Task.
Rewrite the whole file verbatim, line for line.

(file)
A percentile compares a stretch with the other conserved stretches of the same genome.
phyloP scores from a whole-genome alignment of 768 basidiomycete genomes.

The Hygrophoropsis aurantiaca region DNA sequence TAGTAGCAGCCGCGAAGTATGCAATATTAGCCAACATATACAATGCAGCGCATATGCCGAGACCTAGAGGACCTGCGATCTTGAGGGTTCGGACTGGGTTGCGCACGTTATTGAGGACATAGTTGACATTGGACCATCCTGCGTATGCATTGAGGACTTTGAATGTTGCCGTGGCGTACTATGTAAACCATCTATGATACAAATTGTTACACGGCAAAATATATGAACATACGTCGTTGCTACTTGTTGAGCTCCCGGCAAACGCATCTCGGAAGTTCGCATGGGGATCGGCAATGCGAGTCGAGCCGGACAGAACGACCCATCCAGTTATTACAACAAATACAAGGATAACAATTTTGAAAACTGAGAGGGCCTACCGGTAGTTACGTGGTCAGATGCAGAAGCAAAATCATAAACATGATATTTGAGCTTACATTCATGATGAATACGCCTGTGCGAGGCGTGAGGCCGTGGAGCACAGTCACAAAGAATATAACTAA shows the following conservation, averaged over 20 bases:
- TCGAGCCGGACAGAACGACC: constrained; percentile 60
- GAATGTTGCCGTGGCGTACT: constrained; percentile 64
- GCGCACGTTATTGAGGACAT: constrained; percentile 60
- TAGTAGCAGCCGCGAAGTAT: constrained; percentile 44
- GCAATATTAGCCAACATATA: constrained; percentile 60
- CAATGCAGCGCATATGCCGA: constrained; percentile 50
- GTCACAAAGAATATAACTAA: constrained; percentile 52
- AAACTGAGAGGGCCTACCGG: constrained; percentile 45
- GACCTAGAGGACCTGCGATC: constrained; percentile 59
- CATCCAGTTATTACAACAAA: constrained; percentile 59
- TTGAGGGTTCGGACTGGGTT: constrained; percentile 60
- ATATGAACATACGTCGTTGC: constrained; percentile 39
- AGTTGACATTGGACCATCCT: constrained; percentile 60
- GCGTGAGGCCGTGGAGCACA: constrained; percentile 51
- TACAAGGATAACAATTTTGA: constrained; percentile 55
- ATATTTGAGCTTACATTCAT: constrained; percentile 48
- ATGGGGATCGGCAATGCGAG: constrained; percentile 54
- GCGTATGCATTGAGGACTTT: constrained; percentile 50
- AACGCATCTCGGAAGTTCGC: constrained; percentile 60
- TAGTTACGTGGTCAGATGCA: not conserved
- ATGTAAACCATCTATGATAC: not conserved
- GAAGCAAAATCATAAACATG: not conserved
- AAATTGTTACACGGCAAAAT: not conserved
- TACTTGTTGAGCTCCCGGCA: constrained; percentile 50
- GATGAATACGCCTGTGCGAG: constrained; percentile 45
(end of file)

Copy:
A percentile compares a stretch with the other conserved stretches of the same genome.
phyloP scores from a whole-genome alignment of 768 basidiomycete genomes.

The Hygrophoropsis aurantiaca region DNA sequence TAGTAGCAGCCGCGAAGTATGCAATATTAGCCAACATATACAATGCAGCGCATATGCCGAGACCTAGAGGACCTGCGATCTTGAGGGTTCGGACTGGGTTGCGCACGTTATTGAGGACATAGTTGACATTGGACCATCCTGCGTATGCATTGAGGACTTTGAATGTTGCCGTGGCGTACTATGTAAACCATCTATGATACAAATTGTTACACGGCAAAATATATGAACATACGTCGTTGCTACTTGTTGAGCTCCCGGCAAACGCATCTCGGAAGTTCGCATGGGGATCGGCAATGCGAGTCGAGCCGGACAGAACGACCCATCCAGTTATTACAACAAATACAAGGATAACAATTTTGAAAACTGAGAGGGCCTACCGGTAGTTACGTGGTCAGATGCAGAAGCAAAATCATAAACATGATATTTGAGCTTACATTCATGATGAATACGCCTGTGCGAGGCGTGAGGCCGTGGAGCACAGTCACAAAGAATATAACTAA shows the following conservation, averaged over 20 bases:
- TCGAGCCGGACAGAACGACC: constrained; percentile 60
- GAATGTTGCCGTGGCGTACT: constrained; percentile 64
- GCGCACGTTATTGAGGACAT: constrained; percentile 60
- TAGTAGCAGCCGCGAAGTAT: constrained; percentile 44
- GCAATATTAGCCAACATATA: constrained; percentile 60
- CAATGCAGCGCATATGCCGA: constrained; percentile 50
- GTCACAAAGAATATAACTAA: constrained; percentile 52
- AAACTGAGAGGGCCTACCGG: constrained; percentile 45
- GACCTAGAGGACCTGCGATC: constrained; percentile 59
- CATCCAGTTATTACAACAAA: constrained; percentile 59
- TTGAGGGTTCGGACTGGGTT: constrained; percentile 60
- ATATGAACATACGTCGTTGC: constrained; percentile 39
- AGTTGACATTGGACCATCCT: constrained; percentile 60
- GCGTGAGGCCGTGGAGCACA: constrained; percentile 51
- TACAAGGATAACAATTTTGA: constrained; percentile 55
- ATATTTGAGCTTACATTCAT: constrained; percentile 48
- ATGGGGATCGGCAATGCGAG: constrained; percentile 54
- GCGTATGCATTGAGGACTTT: constrained; percentile 50
- AACGCATCTCGGAAGTTCGC: constrained; percentile 60
- TAGTTACGTGGTCAGATGCA: not conserved
- ATGTAAACCATCTATGATAC: not conserved
- GAAGCAAAATCATAAACATG: not conserved
- AAATTGTTACACGGCAAAAT: not conserved
- TACTTGTTGAGCTCCCGGCA: constrained; percentile 50
- GATGAATACGCCTGTGCGAG: constrained; percentile 45